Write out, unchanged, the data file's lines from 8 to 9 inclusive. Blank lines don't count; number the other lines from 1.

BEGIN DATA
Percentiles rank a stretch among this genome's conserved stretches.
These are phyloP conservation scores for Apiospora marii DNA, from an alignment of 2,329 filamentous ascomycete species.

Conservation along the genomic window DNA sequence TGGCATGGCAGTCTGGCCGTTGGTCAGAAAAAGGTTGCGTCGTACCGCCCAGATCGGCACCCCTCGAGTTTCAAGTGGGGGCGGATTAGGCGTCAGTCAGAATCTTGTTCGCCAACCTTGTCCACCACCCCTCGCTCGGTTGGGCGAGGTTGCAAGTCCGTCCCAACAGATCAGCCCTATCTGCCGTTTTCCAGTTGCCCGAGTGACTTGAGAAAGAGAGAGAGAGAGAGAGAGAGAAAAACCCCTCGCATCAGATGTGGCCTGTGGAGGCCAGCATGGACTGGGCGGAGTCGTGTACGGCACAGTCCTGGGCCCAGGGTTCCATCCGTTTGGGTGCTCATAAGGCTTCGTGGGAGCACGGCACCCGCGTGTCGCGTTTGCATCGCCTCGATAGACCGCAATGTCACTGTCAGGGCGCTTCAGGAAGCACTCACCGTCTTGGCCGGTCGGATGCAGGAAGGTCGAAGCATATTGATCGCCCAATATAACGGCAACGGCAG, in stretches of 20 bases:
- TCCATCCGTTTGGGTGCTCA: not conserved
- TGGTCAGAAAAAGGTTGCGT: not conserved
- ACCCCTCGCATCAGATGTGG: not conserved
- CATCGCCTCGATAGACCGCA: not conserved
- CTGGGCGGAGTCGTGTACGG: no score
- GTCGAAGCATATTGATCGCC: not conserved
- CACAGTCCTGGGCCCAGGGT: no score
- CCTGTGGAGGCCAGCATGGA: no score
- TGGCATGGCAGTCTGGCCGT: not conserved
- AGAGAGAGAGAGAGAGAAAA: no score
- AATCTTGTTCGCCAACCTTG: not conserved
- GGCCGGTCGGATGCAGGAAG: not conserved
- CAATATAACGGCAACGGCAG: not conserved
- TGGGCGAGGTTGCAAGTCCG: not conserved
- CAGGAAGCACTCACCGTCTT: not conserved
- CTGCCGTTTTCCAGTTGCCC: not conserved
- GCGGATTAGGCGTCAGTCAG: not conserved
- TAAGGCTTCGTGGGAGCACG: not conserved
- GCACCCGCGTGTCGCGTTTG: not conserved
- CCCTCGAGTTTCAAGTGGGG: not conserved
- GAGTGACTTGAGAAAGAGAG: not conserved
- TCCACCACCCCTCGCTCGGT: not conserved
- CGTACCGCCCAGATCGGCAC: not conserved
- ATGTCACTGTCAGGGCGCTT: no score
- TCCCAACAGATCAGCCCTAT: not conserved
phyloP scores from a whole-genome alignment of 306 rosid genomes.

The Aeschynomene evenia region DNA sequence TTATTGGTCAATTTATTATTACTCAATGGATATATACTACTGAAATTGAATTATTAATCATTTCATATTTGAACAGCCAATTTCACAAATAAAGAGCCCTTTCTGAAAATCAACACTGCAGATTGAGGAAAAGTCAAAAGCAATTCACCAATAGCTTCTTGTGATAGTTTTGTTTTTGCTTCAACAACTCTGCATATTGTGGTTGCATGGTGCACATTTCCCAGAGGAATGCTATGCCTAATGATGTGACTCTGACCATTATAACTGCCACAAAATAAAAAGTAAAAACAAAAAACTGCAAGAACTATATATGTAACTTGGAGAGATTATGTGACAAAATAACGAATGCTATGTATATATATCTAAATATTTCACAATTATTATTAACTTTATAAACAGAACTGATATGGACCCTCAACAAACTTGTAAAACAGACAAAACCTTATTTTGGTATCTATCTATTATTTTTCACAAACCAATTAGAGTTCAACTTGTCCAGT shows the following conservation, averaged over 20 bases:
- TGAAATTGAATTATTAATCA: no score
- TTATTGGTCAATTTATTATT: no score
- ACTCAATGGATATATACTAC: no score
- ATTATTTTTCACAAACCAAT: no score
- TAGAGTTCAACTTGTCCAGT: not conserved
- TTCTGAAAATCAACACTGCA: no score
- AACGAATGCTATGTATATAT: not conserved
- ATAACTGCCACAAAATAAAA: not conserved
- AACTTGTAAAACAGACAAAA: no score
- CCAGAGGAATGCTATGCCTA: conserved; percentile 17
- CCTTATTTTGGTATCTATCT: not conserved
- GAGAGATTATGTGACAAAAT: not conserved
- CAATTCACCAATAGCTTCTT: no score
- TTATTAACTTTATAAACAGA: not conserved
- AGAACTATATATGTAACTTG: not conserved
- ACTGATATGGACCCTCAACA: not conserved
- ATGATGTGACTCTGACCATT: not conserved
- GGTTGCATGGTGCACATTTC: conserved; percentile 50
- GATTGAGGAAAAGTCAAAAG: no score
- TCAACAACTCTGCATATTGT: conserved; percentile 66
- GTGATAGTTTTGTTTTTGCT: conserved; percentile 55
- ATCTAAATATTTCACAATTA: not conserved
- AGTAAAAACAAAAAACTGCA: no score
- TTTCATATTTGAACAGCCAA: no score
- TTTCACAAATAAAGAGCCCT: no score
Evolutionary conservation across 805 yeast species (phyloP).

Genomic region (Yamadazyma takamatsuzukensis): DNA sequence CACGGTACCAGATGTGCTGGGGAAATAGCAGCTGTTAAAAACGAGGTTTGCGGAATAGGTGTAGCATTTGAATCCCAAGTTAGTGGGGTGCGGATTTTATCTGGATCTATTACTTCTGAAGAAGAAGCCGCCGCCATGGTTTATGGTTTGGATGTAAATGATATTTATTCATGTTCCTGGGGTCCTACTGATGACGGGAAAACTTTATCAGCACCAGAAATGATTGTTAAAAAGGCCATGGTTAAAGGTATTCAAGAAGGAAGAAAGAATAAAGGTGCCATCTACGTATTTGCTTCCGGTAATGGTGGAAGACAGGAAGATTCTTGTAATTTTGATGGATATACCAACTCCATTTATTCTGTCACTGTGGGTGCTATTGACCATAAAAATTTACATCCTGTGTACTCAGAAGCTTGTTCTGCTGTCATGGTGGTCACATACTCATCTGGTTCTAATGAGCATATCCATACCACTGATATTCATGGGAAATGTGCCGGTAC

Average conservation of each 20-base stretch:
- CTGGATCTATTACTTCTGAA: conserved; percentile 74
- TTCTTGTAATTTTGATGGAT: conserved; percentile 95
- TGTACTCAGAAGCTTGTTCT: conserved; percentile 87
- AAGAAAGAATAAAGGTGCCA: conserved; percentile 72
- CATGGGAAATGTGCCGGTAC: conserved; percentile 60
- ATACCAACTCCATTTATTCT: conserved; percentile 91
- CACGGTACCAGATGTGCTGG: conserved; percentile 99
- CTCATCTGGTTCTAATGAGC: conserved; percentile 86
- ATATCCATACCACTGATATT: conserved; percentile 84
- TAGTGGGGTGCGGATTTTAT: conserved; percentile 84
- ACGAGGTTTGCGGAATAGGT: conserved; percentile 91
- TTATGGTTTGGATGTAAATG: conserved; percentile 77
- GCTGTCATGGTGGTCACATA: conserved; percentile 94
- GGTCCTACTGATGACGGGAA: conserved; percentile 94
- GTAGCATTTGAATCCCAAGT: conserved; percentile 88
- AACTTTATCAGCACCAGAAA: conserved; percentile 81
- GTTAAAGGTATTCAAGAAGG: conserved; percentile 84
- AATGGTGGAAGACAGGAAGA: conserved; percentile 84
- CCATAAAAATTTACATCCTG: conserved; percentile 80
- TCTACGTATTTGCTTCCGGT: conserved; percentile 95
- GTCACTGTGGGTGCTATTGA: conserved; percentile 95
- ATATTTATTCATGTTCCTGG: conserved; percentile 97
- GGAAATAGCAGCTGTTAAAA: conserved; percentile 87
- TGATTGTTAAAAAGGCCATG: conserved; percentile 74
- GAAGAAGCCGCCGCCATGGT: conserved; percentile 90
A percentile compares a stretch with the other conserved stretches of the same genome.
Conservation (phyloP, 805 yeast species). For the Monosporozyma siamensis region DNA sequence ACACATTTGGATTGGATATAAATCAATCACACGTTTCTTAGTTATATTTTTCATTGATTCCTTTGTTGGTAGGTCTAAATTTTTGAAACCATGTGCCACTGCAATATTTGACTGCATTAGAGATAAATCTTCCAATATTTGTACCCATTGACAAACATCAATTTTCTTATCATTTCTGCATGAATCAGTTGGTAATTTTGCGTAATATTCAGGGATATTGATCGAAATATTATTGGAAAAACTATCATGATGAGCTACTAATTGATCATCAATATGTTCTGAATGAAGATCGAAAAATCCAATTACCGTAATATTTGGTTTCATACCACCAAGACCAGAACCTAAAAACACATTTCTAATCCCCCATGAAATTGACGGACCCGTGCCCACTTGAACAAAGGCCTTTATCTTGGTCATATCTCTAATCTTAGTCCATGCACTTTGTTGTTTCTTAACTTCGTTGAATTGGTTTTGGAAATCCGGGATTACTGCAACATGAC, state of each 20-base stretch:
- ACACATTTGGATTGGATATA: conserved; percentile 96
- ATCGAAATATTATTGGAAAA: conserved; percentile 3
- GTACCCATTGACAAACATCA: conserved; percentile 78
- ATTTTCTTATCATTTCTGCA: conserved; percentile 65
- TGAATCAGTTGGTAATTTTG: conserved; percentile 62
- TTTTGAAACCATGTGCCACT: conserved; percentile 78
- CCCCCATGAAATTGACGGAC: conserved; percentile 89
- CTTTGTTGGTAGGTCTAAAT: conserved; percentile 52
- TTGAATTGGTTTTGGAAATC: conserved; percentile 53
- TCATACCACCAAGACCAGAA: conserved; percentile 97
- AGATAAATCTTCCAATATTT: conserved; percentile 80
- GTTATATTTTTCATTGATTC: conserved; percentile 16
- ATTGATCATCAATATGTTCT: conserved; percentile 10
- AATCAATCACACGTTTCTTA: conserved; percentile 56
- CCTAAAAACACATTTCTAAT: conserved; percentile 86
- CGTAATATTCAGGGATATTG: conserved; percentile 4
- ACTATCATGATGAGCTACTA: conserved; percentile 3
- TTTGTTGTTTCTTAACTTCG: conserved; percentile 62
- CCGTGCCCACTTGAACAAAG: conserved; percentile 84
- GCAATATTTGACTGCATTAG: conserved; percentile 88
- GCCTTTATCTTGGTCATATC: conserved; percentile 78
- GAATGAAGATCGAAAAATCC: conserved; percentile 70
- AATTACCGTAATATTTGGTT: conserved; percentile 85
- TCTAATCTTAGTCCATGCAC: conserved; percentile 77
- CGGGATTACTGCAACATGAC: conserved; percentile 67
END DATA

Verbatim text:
- CTGGGCGGAGTCGTGTACGG: no score
- GTCGAAGCATATTGATCGCC: not conserved